Ferdinand-Victor-Eugène Delacroix (1798–1863) was an artist raised amid the heroism and turmoil of Napoleon’s regime but whose artistic career began in earnest after Waterloo. His father (who died in 1805) held important administrative, ambassadorial and ministerial posts during both the Revolution and Napoleon’s rule. His brothers had fought for Napoleon, one being killed heroically in 1807 at the battle of Friedland, the other a general who was made a baron of the empire before being
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5 Conclusion

The great advantage of history painting as a form of propaganda was that it could appear to be nothing of the kind. Whereas an official portrait of Napoleon fairly obviously served to focus loyalty towards the nation's leader, a depiction of a battle could be seen, on the one hand, as a work of art in its own right and, on the other, as an objective record of a historical event. This meant that the viewers whose attention was attracted by such a picture would be likely to absorb the version o
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1.1 The state as patron

Most of the history paintings in the Daru and Mollien rooms have been in the Louvre, a royal palace that was turned into a museum in 1793, since the nineteenth century. Many of them were commissioned by the French state, which has a long tradition of promoting the arts for the sake of the personal glory of the ruler and the prestige of the nation as a whole. Many of the others were acquired by the state after being shown at the Salon, the public exhibition held at the Louvre every year
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6.1 The rise of the itinerant photographer

Happily, not all early family photographs were taken inside conventional studios. Sitters were frequently photographed in the open air or in temporary, makeshift studios. Portraits were taken in the street, at the fairground, at the seaside, at local beauty spots and in the parks and commons where town dwellers went for relaxation and entertainment on Sundays and holidays. Itinerant photographers who worked these venues would set up shop for the day, the week or longer, depending on situation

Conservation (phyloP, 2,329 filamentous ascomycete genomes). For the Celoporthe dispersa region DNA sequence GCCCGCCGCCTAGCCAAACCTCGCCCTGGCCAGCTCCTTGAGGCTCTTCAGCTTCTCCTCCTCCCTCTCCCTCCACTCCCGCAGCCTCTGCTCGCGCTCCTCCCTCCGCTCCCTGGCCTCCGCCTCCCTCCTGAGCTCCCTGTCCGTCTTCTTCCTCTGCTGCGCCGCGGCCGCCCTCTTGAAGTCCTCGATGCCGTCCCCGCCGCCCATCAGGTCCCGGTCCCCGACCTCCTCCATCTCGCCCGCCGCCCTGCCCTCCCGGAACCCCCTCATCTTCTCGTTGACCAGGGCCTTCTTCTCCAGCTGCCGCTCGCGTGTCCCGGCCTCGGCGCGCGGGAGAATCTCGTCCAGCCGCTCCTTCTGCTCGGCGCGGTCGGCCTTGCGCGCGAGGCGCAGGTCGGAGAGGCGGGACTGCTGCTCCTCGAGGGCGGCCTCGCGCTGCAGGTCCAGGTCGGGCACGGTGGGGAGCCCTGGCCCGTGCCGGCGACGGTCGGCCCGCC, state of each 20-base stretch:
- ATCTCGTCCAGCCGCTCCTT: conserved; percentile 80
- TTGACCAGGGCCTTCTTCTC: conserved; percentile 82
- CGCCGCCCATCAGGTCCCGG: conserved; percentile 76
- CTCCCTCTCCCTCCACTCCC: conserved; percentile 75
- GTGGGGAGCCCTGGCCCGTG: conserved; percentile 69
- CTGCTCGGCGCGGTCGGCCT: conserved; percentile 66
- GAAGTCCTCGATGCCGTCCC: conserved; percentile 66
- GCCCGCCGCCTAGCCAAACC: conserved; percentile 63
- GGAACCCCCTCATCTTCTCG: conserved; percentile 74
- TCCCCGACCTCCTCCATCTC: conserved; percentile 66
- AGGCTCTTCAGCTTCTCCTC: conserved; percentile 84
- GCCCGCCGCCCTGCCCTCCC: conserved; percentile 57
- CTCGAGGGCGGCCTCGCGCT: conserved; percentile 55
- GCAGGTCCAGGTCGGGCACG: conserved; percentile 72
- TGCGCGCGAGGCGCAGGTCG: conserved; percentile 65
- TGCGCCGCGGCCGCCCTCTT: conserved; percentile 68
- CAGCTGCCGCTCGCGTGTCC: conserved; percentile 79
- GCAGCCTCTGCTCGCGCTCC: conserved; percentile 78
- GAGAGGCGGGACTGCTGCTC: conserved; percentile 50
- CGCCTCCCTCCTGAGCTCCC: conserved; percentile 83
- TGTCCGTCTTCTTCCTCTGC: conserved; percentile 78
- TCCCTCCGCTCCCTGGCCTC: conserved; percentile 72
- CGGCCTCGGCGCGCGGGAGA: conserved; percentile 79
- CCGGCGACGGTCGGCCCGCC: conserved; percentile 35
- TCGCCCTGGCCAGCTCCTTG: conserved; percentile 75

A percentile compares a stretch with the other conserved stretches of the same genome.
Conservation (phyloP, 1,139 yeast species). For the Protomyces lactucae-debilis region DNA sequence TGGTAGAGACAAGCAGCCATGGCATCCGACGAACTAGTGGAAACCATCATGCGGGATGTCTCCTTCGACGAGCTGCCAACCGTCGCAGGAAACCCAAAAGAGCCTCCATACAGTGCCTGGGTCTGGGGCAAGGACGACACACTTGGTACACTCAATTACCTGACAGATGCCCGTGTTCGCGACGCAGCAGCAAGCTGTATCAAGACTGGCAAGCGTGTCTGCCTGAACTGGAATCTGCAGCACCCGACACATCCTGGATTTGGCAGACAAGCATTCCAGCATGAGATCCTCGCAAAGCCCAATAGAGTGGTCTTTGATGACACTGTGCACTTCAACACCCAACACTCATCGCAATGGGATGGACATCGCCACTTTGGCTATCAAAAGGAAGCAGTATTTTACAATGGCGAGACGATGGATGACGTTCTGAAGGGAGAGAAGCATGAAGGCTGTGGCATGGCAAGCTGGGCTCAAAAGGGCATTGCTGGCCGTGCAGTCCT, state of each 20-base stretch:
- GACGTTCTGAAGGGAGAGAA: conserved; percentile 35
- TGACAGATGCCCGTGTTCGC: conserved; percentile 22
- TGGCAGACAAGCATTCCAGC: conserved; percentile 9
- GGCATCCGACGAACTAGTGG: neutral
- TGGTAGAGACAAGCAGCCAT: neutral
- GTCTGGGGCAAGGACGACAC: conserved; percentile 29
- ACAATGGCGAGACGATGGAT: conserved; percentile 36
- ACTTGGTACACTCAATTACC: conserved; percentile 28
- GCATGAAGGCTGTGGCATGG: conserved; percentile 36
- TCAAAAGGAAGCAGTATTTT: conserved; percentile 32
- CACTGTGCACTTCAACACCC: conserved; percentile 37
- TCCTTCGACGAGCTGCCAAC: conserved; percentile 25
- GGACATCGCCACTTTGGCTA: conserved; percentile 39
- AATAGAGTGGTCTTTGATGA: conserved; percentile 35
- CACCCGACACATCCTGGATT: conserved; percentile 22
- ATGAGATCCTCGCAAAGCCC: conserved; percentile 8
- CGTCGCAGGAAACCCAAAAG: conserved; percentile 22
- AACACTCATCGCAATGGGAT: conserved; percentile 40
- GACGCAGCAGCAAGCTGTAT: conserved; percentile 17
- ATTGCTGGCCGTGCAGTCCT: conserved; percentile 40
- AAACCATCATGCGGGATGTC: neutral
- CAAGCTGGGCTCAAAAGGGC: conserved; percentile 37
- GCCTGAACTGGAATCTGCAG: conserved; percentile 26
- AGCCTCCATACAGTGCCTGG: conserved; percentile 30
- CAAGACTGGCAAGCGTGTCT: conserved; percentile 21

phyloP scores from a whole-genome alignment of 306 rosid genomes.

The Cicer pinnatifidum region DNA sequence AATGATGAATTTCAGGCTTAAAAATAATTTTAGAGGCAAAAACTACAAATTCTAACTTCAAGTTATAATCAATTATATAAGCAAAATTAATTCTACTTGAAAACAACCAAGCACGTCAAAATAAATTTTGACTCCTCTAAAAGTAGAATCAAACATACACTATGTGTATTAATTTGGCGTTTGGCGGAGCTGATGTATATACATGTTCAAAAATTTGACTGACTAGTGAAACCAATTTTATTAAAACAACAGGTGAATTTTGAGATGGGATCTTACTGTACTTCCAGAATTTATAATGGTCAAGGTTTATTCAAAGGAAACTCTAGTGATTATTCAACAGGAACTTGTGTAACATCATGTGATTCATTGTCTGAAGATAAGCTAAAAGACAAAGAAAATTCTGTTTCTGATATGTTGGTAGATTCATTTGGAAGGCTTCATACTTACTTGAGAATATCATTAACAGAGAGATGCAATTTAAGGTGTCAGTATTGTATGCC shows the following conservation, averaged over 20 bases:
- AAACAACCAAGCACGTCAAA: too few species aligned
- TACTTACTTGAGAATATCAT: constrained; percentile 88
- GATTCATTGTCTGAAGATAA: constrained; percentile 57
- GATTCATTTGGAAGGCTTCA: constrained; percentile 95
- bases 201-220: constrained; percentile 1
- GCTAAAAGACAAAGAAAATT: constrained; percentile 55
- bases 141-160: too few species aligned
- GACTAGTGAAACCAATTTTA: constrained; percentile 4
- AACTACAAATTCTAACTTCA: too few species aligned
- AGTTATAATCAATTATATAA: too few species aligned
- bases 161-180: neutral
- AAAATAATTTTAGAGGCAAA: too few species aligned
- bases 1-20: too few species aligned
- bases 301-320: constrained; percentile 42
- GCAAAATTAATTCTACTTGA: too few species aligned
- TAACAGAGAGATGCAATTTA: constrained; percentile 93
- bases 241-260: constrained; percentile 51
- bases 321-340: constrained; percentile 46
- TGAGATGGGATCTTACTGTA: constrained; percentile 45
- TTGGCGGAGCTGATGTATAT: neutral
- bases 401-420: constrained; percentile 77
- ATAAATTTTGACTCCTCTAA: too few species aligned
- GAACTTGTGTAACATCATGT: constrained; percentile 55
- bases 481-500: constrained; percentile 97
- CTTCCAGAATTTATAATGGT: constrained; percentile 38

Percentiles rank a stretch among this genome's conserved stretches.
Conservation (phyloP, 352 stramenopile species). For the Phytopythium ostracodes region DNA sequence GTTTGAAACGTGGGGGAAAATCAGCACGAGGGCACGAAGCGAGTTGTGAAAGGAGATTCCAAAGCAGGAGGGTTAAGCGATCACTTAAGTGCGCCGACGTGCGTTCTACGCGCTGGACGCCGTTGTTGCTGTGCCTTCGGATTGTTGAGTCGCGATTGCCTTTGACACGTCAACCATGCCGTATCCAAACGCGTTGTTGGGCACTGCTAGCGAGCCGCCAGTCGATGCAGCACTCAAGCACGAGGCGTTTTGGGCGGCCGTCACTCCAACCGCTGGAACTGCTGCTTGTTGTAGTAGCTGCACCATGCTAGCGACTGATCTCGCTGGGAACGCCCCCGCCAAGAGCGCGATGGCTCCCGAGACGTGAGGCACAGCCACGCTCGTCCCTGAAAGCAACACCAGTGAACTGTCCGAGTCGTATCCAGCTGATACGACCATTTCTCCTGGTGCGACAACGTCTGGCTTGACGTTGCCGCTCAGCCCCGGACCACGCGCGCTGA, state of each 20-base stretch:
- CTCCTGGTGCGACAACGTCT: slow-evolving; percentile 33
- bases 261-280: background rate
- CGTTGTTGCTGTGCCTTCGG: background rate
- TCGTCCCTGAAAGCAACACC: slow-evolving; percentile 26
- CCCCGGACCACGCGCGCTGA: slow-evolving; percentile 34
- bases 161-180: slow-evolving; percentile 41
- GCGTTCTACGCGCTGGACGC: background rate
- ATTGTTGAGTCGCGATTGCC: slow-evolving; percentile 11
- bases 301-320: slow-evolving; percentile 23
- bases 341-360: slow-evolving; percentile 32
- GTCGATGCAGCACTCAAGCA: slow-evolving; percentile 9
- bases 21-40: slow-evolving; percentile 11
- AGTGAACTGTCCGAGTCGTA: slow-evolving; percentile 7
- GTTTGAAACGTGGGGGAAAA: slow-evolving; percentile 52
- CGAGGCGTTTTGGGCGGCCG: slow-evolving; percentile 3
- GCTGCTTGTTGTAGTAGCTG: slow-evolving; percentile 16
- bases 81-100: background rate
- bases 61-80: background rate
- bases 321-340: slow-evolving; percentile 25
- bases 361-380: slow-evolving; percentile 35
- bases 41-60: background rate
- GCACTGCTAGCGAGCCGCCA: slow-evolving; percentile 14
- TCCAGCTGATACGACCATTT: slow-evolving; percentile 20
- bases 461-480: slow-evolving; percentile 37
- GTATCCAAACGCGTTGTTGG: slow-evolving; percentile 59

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Death

The final rite of passage, death itself, permeates the Victorian family album. Throughout the 19th century it was common practice, following the death of a relative, to commission memorial photographs. The overwhelming majority of these memorial photographs feature the person as living, not dead.


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5.5 Rites of passage

Image 44 Photographer/Painter: Anon. Subject: William Arthur Brown, the son of James Brown standing in the doorway of Brown & Sons Studio, 148 Camberwell Road, London,
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4.8.3 Personal possessions

Most accessories in studio portraits were supplied by the studio. However, it was not uncommon for sitters to introduce items that held a special significance for them, such as children's toys, competition trophies and awards gained in the course of a career. As we should by now expect, any personal items were intended to reflect credit on the sitter.

If we can distinguish the routine studio accessory from the prized personal possession, we may be able to elicit a few more nuggets of in
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1 How to avoid damage when handling photographs

Remember to treat your photographs with the consideration demanded by their age and fragility. Careless handling and storage will cause damage.

  • Handle photographs at the edges: the skin carries chemicals which cause deterioration (professional archivists wear cotton gloves).

  • Hold a photograph in both hands or support an unmounted print with a piece of cardboard to avoid unnecessary handling.

  • Never write on a photograp
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1 Approaching plays

Most people's experience of plays will be through seeing them on stage, or on television or video. Or, thinking of drama in a more general sense, we might be avid watchers of TV soaps or films. But, as a student of literature, you are sitting at home with a book open in front of you. It contains the text of a play. What, then, are you to make of the words on the page before you? If the script you were examining was intended for a film or a TV play it would look different from the examples tha
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Acknowledgements

Except for third party materials and otherwise stated (see terms and conditions), this content is made available under a Creative Commons Attribution-NonCommercial-ShareAlike 2.0 Licence

Grateful acknowledgement is made to the following sources for permission to reproduce mater